Home > The Ones Who Got Away (The Ones Who Got Away #1)(5)

The Ones Who Got Away (The Ones Who Got Away #1)(5)
Author: Roni Loren

   She should’ve kicked him in the soft parts and told him to go screw himself. He had a feeling grown-up Liv would know what to do, based on her quick dismissal of his earlier offer to meet up tonight. She didn’t look like a woman who would be walked on. Which, of course, only made him want to talk to her more, to discover who she’d become. But he didn’t deserve her time. She’d pretty much made that clear, and he didn’t blame her. He’d lost that right on so many levels he couldn’t name them all.

   Janice stopped at his table with another drink and set down a fried slab of meat as big as his head. White gravy sloshed off the side of the plate and onto the pine table. “Hot sauce and ketchup are by the sugar caddy if you need them. Can I get you anything else right now?”


   She laughed and patted him on the shoulder. “Strapping young man like you? I think you’ll handle it just fine. I’ll check on you in a few.”

   Finn took a half-hearted bite of his food as he watched Liv and her friends. They headed to a large round booth in the corner, and the bartender brought over two giant pitchers of margaritas. Apparently, Finn wasn’t the only one ready to get hammered after the day of interview questions and hellish memories.

   Liv was smiling still, listening to something one of the others said, but she was the first to reach for the pitcher, and she poured her glass to the top. When she lifted it to her lips, she drained half in one go, telling him exactly how much of a facade that carefree smile was.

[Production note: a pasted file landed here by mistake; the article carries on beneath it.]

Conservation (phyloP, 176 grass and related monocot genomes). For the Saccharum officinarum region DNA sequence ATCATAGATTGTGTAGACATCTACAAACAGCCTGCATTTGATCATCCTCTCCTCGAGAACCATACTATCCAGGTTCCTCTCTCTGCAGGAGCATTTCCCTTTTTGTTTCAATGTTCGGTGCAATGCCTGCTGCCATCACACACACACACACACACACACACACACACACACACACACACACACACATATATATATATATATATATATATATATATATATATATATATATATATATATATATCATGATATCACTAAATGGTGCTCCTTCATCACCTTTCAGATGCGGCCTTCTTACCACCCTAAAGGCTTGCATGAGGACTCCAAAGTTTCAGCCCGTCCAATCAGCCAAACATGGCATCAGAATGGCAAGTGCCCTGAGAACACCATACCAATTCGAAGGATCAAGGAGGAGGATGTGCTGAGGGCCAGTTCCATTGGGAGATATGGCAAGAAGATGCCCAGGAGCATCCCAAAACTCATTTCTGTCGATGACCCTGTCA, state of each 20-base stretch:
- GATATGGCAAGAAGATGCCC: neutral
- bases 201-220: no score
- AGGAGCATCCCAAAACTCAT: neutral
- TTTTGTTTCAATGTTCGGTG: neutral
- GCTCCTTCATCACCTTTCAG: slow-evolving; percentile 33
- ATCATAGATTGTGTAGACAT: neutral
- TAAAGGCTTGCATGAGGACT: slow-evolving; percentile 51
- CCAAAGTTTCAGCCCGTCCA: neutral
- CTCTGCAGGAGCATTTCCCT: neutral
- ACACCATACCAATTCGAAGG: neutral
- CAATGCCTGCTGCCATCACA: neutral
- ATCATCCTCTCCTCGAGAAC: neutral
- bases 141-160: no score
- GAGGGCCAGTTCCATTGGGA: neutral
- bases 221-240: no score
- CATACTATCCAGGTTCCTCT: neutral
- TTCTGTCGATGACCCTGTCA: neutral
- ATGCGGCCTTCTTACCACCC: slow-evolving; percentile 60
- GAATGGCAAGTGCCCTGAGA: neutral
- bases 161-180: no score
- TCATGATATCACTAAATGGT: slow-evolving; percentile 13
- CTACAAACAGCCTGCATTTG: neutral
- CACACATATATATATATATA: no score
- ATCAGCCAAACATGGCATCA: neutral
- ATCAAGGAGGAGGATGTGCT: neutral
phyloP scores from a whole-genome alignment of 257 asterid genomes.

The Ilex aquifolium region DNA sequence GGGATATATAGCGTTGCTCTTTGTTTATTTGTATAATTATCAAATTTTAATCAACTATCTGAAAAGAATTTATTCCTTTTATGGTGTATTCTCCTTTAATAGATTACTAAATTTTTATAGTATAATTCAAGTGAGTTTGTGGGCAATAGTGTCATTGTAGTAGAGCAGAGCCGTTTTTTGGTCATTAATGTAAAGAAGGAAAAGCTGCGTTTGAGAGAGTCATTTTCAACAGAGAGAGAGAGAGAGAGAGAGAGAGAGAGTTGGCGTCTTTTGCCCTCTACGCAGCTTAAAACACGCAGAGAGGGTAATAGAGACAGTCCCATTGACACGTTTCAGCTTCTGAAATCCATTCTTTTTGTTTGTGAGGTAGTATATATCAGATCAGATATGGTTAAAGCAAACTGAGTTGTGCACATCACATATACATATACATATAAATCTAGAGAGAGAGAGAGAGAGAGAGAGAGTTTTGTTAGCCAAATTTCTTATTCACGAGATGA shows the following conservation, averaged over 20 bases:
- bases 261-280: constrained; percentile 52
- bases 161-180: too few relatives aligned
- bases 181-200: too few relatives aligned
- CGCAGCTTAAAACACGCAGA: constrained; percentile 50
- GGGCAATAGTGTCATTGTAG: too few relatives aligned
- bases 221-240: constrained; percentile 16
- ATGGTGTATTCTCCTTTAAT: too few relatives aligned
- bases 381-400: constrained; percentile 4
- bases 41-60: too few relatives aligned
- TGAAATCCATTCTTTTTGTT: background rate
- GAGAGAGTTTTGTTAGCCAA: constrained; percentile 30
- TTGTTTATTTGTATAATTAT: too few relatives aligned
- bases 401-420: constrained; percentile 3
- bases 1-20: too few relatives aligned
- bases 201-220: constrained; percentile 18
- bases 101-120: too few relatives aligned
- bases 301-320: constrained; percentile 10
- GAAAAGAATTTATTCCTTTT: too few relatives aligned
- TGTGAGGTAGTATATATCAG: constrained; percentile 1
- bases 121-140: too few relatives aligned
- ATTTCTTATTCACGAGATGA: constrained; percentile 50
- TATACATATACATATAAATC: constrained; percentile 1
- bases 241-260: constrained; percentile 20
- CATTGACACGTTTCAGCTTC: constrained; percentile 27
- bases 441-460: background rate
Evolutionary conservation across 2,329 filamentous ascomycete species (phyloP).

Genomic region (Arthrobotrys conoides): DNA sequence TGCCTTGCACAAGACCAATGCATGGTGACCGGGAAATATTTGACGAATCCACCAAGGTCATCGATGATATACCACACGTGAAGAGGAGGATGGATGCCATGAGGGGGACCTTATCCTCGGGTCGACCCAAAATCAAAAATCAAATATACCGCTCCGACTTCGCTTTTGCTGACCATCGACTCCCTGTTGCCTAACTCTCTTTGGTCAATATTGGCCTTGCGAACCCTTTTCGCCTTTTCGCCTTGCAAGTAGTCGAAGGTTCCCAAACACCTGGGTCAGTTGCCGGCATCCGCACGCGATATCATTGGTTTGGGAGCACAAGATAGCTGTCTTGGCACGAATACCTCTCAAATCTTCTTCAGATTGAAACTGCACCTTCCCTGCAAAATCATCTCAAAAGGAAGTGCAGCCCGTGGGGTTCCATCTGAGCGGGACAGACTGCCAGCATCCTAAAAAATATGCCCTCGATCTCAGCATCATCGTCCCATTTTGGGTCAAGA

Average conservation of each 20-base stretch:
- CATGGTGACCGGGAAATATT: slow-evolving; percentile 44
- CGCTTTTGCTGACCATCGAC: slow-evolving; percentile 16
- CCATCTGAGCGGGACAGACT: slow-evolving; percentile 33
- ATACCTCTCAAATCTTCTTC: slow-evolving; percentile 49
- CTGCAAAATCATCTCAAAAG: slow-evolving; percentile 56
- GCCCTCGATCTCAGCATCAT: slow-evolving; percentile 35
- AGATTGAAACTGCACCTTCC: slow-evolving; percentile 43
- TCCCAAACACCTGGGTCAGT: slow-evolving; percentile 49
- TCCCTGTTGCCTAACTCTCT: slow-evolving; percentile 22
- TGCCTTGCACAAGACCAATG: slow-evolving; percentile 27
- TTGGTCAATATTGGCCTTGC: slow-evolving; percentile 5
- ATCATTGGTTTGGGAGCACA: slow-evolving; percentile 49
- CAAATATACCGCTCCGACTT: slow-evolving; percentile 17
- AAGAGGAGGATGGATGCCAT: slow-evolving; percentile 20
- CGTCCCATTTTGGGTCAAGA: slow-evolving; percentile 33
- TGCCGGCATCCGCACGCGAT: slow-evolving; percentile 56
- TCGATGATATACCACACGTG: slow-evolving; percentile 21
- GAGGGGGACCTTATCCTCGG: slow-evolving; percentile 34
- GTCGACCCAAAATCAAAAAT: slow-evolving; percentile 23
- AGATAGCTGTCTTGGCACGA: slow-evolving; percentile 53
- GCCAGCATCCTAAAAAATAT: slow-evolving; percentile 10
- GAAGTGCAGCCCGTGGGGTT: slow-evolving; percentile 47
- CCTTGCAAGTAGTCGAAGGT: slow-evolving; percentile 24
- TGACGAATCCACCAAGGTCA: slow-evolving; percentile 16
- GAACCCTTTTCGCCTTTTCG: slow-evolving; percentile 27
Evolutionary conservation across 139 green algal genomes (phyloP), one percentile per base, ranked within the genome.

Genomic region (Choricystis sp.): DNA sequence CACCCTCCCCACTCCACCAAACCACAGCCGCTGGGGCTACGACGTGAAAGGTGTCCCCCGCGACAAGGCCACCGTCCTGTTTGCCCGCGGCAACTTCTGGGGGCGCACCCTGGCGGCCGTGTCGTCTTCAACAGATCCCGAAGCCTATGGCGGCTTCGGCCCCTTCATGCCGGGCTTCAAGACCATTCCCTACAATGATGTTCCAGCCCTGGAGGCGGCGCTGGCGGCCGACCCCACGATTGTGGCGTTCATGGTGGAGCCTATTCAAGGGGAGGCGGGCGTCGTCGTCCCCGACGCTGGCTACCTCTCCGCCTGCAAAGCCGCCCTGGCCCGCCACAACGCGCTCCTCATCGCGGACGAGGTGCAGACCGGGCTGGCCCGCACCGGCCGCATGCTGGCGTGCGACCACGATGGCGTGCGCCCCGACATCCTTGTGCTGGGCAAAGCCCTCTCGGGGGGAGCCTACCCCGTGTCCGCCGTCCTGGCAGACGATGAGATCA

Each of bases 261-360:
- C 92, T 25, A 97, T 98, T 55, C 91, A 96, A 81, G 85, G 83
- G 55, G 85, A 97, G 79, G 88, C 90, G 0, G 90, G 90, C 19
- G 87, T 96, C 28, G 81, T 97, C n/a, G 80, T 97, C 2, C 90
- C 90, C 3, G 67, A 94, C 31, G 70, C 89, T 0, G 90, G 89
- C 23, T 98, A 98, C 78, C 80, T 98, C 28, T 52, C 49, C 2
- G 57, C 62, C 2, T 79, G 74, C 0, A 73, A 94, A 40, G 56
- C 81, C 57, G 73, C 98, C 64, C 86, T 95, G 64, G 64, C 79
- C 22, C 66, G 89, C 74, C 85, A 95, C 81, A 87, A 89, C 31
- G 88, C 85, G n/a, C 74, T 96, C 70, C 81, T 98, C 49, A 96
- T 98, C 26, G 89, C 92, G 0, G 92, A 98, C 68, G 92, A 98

He lifted his glass in silent camaraderie. Here’s to drinking away the dark, Liv. Let’s hope we can outrun it for another night.

   * * *

   The sounds of the restaurant and her former classmates blurred at the edges, everything becoming a little more fluid, a little less crisp. Liv set down her glass, knowing that three margaritas were more than her limit. She didn’t drink like this anymore. College Liv could’ve taken down twice this much and still been on her feet—well, before she ended up off her feet in some random dude’s dorm room. She wasn’t that girl anymore. And she wasn’t going to let this rocky hike along memory lane resurrect that train-wreck version of herself. But dinner with these women needed a little boozy fortitude, so she’d allowed herself a few.

   “Need a refill, Liv?” Kincaid asked as she poured another glass for herself, her bangle bracelets clinking against the pitcher. Somehow the woman still looked put together after a long day of interviewing, not a lock of her golden hair out of place—a Texas beauty queen if ever there was one. “We can make a toast and then open the jar.”

   Liv lifted a palm. “No, I’m cutting myself off. If I drink any more, I won’t be able to read what’s inside that jar. Plus, I’m too old to be hungover.”